Millennials are killing everything: Fast food, soap, the European Union, movies, golf, napkins, marriage. Every other day we see a new headline about how millennials are killing a new product or industry.
Is the millennial generation really “killing” these companies or are these companies unable to effectively market products to this bloodthirsty generation of iPhone-wielding axe murderers?
It appears that the customer is always wrong when discussing the purchasing habits of millennials. This generation has been notoriously difficult for advertisers to pin down, due to the fact that they refuse to play nice in focus groups:
Joy Howard, Chief Marketing Officer of Sonos, told Digiday, “The idealism of Gen X is so different from the cynicism of millennials. For millennials, the marketing is native. We couldn’t get them to start talking about themselves, their hopes, what they wanted,” she said. “They could not not see the marketing.”
The term “Moment of Truth” was first coined, ironically, in the airline industry. The concept was simple: treat your customers well and they will purchase your product again. Positive experience = brand loyalty.
Is the Moment of Truth no longer relevant to this generation of cynical shoppers?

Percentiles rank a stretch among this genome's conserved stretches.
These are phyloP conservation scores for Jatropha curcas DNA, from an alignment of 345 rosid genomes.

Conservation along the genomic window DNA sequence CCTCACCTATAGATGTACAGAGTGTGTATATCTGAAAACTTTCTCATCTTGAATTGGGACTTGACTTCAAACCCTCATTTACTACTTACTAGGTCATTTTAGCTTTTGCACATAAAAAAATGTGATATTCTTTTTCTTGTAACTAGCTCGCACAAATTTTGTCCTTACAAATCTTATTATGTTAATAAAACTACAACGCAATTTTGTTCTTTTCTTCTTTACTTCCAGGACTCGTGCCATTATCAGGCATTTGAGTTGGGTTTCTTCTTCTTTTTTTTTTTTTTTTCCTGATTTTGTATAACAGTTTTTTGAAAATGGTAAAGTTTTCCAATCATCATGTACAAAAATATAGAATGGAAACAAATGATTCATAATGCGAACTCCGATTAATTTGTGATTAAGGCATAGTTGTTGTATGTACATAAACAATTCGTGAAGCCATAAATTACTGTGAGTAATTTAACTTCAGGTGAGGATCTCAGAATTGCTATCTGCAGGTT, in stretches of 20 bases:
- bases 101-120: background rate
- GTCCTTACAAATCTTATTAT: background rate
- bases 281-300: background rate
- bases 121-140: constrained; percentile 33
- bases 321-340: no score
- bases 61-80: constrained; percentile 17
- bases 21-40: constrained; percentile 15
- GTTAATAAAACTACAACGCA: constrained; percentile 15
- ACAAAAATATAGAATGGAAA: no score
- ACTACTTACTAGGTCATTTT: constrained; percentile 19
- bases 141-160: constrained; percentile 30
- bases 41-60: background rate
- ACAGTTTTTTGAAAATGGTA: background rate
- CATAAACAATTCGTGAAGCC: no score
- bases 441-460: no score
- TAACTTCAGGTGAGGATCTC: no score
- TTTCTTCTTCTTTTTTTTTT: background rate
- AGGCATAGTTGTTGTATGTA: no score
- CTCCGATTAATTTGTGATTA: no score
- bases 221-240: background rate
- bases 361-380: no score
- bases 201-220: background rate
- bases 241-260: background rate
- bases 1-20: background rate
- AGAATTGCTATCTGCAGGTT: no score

The First Moment of Truth: Not Applicable to Fabric Softener
In 2005, consumer brand powerhouse P&G took the “Moment of Truth” concept a step further. With a portfolio that includes household names like Crest, Gillette, and Pampers, the company described the First Moment of Truth as a brand’s impact from the shelf, especially regarding impulse purchases. The Second Moment of Truth is when the consumer tries the product. The Third Moment of Truth is advocacy, when the consumer shares the brand.
Millennials are more likely than any other generation to impulsively add an item to their shopping cart. Unfortunately for P&G and brands like Downy, this First Moment of Truth buying behavior does not extend to fabric softener.
Last December, P&G stated in the Wall Street Journal that millennials are killing fabric softener. Jailesh Jejurikar, P&G’s President of Global Fabric Care, said millennials “don’t know what the product is for.”